Dec 30, 12
Read in June, 2012
"So Long, See You Tomorrow" is one of those books that makes me want to leave my job and hide myself away somewhere and do nothing but write until I can produce something as good as this. I agree with these reviewers:
"This is one of the great books of our age. It is the subtlest of miniatures that contains our deepest sorrows and truths and love -- all caught in a clear, simple style in perfect brushstrokes." -- Michael Ondaatje
"A small, perfect novel." -- Washington Post Book World
"What a lovely book, utterly unlike any other in shape I have ever read."
This book is an autobiographical novel, set in rural Illinois in the 1920s, that is built around the narrator's regret over having snubbed, as an adolescent, a childhood friend whose father committed a homicide. The story is about his reconstructed memory of this friendship and the events leading up to the murder. The novel explores, as the Washington Post notes, the "never trustworthy works-in-progress that are our remembered lives."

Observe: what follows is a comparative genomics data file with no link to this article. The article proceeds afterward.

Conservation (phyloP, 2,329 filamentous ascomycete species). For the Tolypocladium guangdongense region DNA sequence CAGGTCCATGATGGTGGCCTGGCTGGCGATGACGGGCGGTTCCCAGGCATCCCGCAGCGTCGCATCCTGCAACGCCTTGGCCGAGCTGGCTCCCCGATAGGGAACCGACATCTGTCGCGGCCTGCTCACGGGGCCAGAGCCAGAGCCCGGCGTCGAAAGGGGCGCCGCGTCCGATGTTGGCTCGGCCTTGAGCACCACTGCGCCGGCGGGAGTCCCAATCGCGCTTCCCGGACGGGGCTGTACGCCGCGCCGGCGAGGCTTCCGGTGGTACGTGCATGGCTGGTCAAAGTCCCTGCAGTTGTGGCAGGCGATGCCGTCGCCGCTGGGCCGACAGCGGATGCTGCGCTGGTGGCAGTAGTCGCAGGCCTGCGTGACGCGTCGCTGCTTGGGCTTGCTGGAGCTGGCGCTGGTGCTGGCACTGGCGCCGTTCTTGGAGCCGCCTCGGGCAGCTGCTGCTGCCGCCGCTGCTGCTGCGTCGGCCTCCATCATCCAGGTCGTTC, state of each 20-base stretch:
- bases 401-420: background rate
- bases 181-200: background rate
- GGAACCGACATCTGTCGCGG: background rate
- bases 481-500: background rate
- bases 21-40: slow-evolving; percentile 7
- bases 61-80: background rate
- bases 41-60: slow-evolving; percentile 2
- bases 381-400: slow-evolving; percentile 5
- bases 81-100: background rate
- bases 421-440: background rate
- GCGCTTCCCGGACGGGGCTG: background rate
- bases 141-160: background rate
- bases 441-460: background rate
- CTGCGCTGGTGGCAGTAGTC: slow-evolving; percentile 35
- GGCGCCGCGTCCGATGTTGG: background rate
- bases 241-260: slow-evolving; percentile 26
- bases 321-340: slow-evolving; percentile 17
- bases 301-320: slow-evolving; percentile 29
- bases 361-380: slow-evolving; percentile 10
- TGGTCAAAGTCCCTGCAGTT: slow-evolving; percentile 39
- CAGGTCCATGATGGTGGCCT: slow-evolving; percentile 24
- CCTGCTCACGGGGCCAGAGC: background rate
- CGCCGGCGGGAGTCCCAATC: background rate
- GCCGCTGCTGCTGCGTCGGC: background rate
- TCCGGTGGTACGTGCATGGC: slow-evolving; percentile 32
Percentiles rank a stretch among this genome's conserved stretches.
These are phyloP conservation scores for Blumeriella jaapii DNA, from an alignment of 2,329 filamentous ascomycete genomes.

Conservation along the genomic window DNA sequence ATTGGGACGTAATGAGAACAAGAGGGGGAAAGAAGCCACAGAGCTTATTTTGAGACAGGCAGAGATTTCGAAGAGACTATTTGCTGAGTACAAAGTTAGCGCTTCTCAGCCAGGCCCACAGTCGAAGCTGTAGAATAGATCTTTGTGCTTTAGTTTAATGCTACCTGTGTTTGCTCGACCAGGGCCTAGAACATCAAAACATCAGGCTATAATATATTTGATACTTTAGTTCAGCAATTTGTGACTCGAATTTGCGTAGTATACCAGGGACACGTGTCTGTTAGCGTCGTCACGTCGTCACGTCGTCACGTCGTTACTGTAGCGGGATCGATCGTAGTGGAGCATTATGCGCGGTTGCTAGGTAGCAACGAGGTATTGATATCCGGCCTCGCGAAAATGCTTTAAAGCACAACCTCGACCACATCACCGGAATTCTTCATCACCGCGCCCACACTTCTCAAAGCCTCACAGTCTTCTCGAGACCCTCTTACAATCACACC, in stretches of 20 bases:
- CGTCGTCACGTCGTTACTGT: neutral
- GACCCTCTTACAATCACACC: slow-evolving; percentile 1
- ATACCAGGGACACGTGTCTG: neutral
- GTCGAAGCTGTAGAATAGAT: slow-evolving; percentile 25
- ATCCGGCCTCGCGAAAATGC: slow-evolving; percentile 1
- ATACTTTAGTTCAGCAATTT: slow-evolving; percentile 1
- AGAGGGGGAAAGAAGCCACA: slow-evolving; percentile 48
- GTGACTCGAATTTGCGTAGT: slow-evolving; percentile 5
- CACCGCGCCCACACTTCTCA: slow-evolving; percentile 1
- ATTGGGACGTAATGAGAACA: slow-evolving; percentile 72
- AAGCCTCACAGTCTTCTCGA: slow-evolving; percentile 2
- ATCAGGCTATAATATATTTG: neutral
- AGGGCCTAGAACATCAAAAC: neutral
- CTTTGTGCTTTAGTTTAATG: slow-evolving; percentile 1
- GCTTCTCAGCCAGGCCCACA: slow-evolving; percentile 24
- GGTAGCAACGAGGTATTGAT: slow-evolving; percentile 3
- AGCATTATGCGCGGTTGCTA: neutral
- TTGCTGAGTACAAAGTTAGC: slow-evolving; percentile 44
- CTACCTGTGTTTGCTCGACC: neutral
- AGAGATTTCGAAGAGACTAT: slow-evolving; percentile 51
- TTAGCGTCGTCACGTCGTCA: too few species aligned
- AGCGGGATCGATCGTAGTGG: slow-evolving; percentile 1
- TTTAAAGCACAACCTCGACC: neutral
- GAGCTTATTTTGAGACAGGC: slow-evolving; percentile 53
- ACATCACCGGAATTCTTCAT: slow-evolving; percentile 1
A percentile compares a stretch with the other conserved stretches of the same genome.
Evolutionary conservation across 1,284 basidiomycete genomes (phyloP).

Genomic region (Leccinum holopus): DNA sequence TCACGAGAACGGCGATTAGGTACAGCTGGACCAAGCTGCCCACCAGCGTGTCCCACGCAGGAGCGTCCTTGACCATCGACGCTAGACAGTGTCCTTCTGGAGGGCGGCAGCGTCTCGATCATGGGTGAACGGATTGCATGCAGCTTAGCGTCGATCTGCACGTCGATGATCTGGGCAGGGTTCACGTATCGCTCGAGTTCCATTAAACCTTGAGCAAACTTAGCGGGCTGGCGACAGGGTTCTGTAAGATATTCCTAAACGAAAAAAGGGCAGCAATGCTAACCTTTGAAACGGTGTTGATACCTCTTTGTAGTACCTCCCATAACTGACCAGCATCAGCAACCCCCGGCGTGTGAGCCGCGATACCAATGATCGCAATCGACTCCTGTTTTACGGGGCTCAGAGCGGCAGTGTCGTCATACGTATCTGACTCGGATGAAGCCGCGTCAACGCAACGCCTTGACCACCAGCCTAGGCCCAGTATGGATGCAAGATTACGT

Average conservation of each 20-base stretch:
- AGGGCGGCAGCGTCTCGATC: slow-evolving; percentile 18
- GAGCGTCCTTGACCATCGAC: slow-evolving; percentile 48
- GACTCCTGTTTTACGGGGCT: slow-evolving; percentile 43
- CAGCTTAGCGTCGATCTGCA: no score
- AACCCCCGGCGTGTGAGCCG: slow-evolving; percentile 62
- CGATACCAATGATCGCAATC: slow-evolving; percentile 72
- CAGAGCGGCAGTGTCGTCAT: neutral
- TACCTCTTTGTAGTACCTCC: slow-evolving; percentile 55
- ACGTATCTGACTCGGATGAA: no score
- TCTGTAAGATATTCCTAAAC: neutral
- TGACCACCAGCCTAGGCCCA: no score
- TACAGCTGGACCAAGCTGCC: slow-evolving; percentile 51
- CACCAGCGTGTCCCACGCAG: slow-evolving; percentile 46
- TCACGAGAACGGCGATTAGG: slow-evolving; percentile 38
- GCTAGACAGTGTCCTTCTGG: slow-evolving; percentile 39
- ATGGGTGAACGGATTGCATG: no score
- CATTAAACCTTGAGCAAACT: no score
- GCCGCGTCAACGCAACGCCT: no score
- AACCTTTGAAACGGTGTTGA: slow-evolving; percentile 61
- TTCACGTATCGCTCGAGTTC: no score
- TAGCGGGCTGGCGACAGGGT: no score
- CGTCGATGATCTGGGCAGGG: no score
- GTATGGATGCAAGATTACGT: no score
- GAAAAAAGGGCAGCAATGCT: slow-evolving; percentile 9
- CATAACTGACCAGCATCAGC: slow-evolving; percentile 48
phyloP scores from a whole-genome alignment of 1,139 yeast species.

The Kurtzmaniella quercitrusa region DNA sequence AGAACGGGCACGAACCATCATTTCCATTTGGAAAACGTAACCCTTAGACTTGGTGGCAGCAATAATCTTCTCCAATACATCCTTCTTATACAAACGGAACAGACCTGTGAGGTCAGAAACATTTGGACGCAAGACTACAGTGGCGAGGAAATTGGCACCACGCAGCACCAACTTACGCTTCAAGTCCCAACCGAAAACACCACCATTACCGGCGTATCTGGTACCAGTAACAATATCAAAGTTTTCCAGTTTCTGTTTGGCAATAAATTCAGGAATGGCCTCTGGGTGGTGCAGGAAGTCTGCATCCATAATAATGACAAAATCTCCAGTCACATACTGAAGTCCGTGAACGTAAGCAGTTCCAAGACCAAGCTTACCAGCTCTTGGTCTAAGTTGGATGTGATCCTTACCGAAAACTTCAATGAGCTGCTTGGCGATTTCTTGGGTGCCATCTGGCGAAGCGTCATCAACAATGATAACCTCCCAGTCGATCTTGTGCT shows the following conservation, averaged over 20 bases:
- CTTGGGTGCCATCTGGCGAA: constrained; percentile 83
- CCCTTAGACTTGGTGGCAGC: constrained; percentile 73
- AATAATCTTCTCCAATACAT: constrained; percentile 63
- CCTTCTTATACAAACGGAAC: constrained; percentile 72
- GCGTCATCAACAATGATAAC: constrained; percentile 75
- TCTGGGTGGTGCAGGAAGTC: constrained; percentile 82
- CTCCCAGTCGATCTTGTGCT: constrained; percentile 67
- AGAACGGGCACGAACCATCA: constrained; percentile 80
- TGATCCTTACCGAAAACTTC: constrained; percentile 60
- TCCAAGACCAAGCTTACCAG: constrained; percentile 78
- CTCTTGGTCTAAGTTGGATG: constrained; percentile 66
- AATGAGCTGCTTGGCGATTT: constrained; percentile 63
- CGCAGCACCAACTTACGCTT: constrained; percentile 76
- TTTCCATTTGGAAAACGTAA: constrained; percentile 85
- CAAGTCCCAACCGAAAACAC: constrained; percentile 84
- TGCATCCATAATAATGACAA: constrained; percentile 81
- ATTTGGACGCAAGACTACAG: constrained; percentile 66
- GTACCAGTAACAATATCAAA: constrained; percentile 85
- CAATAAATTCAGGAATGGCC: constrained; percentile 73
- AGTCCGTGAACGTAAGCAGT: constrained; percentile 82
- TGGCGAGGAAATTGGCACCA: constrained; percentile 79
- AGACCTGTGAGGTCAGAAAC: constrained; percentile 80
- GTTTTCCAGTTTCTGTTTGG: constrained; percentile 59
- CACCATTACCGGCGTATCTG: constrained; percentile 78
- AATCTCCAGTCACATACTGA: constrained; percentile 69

The book is suspenseful, as it takes the reader through the dramatic conflict that ends in violence and through the narrator's detective work as he attempts to piece together what happened. And it is structured in an innovative way that explores different points of view and angles on the story. The story is full of characters who are compromised, who make mistakes, who are sympathetic, and who collide into one another in a way that produces tragedy. I think what I most enjoyed about the novel was the wisdom and kindness with which Maxwell dives into the heart of the story. He does a great job of evoking characters' emotions and decisions with just the right image or analogy and in a clean, economical manner.
I would recommend this to anyone who loves good stories.